UFC: Jack Marshman 'honoured' to be first Welshman
"There are some days where I don't want to come to the gym. Some days my body's in bits because I've been smashing it all week."
Jack Marshman joined the army at 17 and served in Afghanistan with the 3rd Battalion, the Parachute Regiment.
A physically demanding career complemented Mixed Martial Arts (MMA) training up to three times a day, with appearances for the Para's infamous boxing team in the past.
Twenty-five professional MMA fights later, he is now moving to compete in the sport full-time, leaving the army for a four-fight contract with Ultimate Fighting Championship (UFC) worth "enough to live on".
He will make his UFC debut against Sweden's Magnus Cedenblad at UFC Fight Night 99 at the SSE Arena in Belfast on 19 November.
"It's a bit of an honour to be the first Welsh guy and I hope it opens the door for all the other guys," says Marshman, who is nicknamed "The Hammer".
MMA is a combat sport which sees competitors use a variety of techniques from wrestling, kickboxing and other martial arts.
In UFC, the sport's top competition, fights take place inside an eight-sided cage known as the Octagon and a win is by knockout, points or submission.
UFC claims to reach a worldwide audience of 1.2 billion and 26-year-old Marshman from Abertillery has become the first Welshman to join.
"I've got a good coach and team behind me who'll get me to the gym and motivate you," Marshman says.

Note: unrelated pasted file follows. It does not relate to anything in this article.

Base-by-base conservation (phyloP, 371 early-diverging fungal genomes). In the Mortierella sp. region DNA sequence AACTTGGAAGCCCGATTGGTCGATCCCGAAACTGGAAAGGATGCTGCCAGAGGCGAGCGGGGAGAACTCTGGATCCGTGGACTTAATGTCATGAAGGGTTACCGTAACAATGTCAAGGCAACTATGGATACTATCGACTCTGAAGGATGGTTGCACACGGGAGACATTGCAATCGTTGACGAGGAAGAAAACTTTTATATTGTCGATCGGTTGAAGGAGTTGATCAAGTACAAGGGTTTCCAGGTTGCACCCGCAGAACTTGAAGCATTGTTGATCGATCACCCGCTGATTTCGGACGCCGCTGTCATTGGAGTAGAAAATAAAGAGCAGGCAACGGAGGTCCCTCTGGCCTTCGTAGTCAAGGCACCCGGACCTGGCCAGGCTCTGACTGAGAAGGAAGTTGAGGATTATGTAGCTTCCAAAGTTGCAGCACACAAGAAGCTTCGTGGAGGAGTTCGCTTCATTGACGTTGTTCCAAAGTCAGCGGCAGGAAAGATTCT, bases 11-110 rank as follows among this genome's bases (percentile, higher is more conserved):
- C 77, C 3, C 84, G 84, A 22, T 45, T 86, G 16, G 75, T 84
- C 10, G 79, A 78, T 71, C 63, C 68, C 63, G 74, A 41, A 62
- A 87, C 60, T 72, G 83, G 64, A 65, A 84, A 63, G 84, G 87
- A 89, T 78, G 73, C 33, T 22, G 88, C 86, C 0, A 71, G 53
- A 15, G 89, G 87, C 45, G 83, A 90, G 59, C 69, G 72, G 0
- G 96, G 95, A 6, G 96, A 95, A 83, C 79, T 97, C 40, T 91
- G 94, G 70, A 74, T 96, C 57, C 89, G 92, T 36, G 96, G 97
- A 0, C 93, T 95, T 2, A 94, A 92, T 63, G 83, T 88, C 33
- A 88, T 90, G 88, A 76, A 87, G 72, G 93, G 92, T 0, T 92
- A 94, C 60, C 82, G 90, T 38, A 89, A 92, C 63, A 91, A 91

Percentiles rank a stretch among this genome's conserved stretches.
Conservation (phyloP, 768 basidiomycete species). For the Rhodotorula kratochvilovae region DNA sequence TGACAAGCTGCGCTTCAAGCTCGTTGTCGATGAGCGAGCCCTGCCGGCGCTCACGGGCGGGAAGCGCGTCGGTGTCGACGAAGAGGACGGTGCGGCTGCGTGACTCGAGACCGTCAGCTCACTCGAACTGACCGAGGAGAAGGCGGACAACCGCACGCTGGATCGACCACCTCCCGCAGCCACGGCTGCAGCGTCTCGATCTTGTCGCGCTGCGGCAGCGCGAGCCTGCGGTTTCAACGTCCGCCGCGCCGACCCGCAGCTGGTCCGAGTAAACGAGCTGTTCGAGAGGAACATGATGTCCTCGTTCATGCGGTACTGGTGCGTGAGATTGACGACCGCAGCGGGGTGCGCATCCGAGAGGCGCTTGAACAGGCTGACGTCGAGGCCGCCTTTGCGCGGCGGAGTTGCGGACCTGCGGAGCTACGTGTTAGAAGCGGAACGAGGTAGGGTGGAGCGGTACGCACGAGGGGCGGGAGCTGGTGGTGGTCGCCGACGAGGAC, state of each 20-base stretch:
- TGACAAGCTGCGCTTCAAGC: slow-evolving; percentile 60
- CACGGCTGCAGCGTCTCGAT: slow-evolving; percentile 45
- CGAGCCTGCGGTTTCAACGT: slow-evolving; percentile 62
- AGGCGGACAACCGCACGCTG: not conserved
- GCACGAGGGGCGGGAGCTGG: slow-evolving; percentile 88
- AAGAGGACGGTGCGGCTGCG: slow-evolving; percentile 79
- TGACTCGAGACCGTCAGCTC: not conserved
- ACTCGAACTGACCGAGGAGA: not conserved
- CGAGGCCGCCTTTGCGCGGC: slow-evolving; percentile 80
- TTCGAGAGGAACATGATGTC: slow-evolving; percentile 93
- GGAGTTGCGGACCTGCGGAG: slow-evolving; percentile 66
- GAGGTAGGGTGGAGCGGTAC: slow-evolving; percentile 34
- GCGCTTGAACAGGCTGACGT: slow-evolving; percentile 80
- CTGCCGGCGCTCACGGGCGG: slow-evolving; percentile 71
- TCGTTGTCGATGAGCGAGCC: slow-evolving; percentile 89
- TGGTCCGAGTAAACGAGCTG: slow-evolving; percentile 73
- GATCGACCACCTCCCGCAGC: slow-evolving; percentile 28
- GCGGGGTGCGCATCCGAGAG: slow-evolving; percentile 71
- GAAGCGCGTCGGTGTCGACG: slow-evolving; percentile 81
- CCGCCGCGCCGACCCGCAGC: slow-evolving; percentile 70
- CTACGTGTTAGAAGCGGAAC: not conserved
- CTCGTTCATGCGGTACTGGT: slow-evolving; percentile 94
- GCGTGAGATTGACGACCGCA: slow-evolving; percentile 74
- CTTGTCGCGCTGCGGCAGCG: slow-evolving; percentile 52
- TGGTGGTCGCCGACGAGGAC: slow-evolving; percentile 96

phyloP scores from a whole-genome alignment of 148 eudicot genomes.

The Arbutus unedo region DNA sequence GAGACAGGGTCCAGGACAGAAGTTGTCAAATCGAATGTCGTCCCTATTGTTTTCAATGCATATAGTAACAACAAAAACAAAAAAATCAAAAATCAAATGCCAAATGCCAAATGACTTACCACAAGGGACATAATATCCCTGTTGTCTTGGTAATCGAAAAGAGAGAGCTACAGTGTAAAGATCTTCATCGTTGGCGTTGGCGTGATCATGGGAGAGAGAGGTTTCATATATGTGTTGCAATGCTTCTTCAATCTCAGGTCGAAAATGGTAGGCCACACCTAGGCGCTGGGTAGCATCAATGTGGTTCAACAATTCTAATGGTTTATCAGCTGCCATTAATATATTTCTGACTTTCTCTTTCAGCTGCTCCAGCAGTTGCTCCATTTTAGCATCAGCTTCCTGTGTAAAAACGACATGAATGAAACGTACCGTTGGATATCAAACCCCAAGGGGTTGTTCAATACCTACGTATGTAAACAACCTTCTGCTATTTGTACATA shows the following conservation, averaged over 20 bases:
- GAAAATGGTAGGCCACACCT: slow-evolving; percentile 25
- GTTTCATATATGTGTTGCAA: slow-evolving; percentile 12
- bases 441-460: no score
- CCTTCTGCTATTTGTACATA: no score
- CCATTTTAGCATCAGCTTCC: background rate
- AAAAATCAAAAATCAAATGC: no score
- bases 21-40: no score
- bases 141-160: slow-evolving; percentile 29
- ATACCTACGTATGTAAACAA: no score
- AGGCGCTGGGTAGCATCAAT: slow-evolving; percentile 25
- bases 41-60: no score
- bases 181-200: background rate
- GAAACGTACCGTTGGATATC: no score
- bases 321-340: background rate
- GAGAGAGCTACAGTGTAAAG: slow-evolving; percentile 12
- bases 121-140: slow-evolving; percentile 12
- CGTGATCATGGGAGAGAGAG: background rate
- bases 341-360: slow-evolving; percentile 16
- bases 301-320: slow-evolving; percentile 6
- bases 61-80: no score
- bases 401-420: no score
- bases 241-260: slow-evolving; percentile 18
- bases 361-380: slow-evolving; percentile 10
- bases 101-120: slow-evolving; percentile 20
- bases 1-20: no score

His home gym is Tillery Combat in Blaina, Blaenau Gwent, where coach Richard Shore says there is a hotbed of talent waiting to join Marshman - and he is surprised it has taken so long for a Welsh fighter to make it to that level.
"We have been the forgotten nation in Wales - there are people from Ireland, Scotland and England signed to UFC," says Shore.
"And if they ever came to Wales to put a show on we'd probably fill the Principality Stadium.
"But we're there now, and for the whole of Wales this should give everybody that bit of drive to push to the next level.
"It's like winning the lottery, to be honest. It's a bit like if I was coaching a local football team and one of my players was selected to go and play with [Cristiano] Ronaldo at Real Madrid in the Champions League."
Marshman says the difference was "sticking at it" even when training became tough, with the help and encouragement of Shore at the gym.
"Even when I had little doubts in the back of my head he kept telling me - and here we are," Marshman adds.
James Elliot, UFC Europe's vice-president, says he and his colleagues are excited to see what Marshman can achieve.
"For anyone who makes it to this level, these are the best fighters in the world, the best martial artists in the world," Elliott says.
"He has his four-fight contract now. We'll see how he gets on and hopefully he'll be with the UFC for a long time.
"Performances will dictate where he goes from here.
"Everyone wants their own heroes, everyone wants their own people to get behind and it's great that Wales now has that.
"Hopefully he can press on and bring the whole country with him - certainly when we announced we'd signed him our social media feeds went on fire."
So who in UFC is Marshman is looking to emulate?
The first Englishman to become a UFC champion was fellow middleweight Michael Bisping, graduating, like Marshman, from the 'Cage Warriors' title.
"That's the sort of mindset I'd like to get in and follow in them kind of footsteps," Marshman says.
He is certainly not setting his sights too low.